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Market Insight - Sponsorship Insight

Market Summary - Sponsorship Insight

Media Update:

Sponsorship Marketplace Summary

Date:

QTR 3 2017

Sponsor:

Hill + Knowlton Strategies
Hill + Knowlton Strategies

At a Glance

Over the past decade sponsorship has been one of the biggest marketing disciplines and that trend is expected to continue. Research by IEG expects global spending on sponsorship to grow 5.2%. Globally, 2015 spending is forecast to rise 4.1% to $57.5 billion, matching 2014's growth rate.





A club rugby world record attendance of 83,761 enjoy an Aviva Premiership game at Wembley


Case Study:

www.getmemedia.com/ideas/case-study-aviva-startrack-giving-athletics-x-factor-appeal/hill-and-knowlton.html

Email Contact:

info@hillandknowlton.co.uk

Website:

http://www.hillandknowlton.co.uk/
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Hot Topics

  • As with other disciplines, the rise of digital is at the heart of the switch from traditional TV consumption to online, time-shifted and mobile consumption, the emergence of emerging markets as the host nations of major global events, cause-related opportunities, and industry consolidation.
  • Digital: Digital sponsorship is an important tool to meet the emerging demands both brands and consumers require; specifically, being able to understand real-time consumer sentiment and deliver a two-way conversation between brands and consumers. Sponsorships have traditionally been one-way and one-dimensional conversations. Consumers see a brand or logo, but previously had limited ways to reciprocate and interact. Digital sponsorships allow brands to drive direct and personal engagement among consumers – leading to programs which are more effectively executed and evaluated
  • Emerging Markets: Over the past decade, emerging markets have become an increasingly important arena for sponsorship opportunities, especially for sports. Both FIFA, the IOC and Formula One have awarded host-country status to emerging market countries. Emerging nations are very aware of the opportunity that such events provide to popularize the case for external investment and promote national social cohesion, which are some of the key values for both FIFA and the IOC. In turn, these countries and their growing populations are attractive audiences for marketers looking to showcase their brands to potential new consumers. Look look back no further than China’s 2008 Summer Olympic campaign, or at the success of BRIC countries becoming the host nations for major global sports properties including Brazil’s successful FIFA World Cup 2014 and Olympic bid for 2016, and Russia’s 2014 Winter Olympics and FIFA World Cup in 2018 to see how important emerging markets will be for future sponsorship opportunities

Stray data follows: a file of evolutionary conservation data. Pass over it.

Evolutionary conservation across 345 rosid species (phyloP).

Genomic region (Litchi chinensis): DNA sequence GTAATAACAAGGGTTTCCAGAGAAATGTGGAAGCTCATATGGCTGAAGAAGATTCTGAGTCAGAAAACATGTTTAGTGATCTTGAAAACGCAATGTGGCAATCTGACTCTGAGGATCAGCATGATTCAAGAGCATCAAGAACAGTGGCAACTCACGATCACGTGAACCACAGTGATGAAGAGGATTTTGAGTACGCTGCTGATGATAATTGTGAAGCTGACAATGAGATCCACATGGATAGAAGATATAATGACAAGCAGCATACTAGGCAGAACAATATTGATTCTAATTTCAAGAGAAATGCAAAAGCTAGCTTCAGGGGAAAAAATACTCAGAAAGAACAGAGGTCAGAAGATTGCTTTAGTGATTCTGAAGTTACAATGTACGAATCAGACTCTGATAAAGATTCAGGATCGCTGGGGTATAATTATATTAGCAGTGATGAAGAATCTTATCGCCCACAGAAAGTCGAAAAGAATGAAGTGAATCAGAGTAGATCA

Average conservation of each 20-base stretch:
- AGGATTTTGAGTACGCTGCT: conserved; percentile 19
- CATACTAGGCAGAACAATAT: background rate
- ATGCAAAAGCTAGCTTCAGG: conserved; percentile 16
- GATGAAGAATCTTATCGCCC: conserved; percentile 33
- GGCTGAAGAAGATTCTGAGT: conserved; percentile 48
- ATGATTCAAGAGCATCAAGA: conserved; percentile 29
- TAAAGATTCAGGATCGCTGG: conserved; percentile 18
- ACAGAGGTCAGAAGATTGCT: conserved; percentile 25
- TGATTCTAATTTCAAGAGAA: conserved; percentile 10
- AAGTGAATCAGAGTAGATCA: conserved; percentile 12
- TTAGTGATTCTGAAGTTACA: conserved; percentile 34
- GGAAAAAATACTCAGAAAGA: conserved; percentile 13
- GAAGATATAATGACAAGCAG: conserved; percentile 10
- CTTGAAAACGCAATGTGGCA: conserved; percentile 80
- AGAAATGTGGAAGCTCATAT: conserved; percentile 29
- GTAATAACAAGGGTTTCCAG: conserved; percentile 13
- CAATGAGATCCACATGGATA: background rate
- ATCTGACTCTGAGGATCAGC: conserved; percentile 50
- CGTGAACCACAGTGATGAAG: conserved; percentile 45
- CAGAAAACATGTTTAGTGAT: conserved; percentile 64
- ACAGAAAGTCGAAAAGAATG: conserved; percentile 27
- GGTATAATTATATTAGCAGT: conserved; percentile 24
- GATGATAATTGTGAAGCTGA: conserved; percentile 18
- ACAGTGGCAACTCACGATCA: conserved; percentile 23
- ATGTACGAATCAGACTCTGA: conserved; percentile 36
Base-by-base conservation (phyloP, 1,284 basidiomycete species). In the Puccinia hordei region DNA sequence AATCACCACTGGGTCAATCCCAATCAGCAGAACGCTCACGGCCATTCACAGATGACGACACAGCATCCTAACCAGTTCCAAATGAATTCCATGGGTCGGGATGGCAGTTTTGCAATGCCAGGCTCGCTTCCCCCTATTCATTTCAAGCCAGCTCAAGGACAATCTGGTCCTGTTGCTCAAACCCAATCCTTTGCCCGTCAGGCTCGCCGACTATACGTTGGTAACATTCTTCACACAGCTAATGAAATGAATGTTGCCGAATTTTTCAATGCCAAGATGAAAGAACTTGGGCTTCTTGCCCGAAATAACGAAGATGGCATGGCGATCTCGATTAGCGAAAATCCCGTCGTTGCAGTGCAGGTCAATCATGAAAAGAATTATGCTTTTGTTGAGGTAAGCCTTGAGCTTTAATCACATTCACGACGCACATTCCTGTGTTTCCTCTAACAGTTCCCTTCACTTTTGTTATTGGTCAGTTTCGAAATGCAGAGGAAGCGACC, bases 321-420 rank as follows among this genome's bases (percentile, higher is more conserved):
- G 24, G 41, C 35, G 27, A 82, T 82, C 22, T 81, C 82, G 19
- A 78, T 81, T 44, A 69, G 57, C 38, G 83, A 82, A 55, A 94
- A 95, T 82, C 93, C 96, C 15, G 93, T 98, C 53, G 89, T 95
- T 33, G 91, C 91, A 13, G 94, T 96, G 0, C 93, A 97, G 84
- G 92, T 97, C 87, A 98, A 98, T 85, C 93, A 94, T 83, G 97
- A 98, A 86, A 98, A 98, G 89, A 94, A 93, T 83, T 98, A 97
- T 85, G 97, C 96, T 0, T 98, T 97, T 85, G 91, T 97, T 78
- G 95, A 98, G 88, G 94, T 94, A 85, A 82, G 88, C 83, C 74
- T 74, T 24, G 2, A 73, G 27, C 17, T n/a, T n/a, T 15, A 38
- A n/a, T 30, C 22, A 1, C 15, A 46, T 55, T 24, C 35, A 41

Hill & KnowltonHill & Knowlton

What is it?

Hill & Knowlton

Sponsorship is a cash and/or in-kind fee paid to a property (typically in sports, arts, entertainment or causes) in return for access to the exploitable commercial potential associated with that property

While the sponsee (property being sponsored) may be non-profit, unlike philanthropy, sponsorship is done with the expectation of a commercial return.

How Does it Work

  • Sponsorships provide the right to interact with their audience up to and through an event rather than just at the end point. Brands have realized that to drive engagement they need to enhance the consumers’ experience, and from there they see the development of relationships with their customers
  • Done well, such sponsorships or ‘partnerships’ allow companies to strike up a two-way dialogue with target audiences and convey their unique characteristics, which in turn help differentiate their brand from competitors
  • Sponsorship has become a platform to drive emotional brand engagement where the consumer is more receptive to developing a relationship with a brand that shares their passion and interests

Key Features & Benefits

  • Sponsorship is currently evolving due to interactivity offered by digital communications, the rise of emerging markets, and the desire for greater integration with PR programs
  • Historically sponsorship consisted of identifying properties (typically sporting and cultural events, TV programs, and print media) with relatively attractive demographics and developing a campaign to raise brand awareness among those audiences
  • The majority of brands have historically been happy to buy this off-the-shelf inventory to guarantee exposure rather than engagement. Rights-holders also benefited from these programs being easy-to-bundle and easy-to-deliver
  • But in today’s fragmented media climate, smart brands realise they need more tailored features as part of their sponsorship programs

Key Audience Strength

  • Sponsorship can be very flexible and could, in theory, be used to successfully target any audience.
  • Brands just need to make sure they choose a property which the audience they want to target is passionate about.

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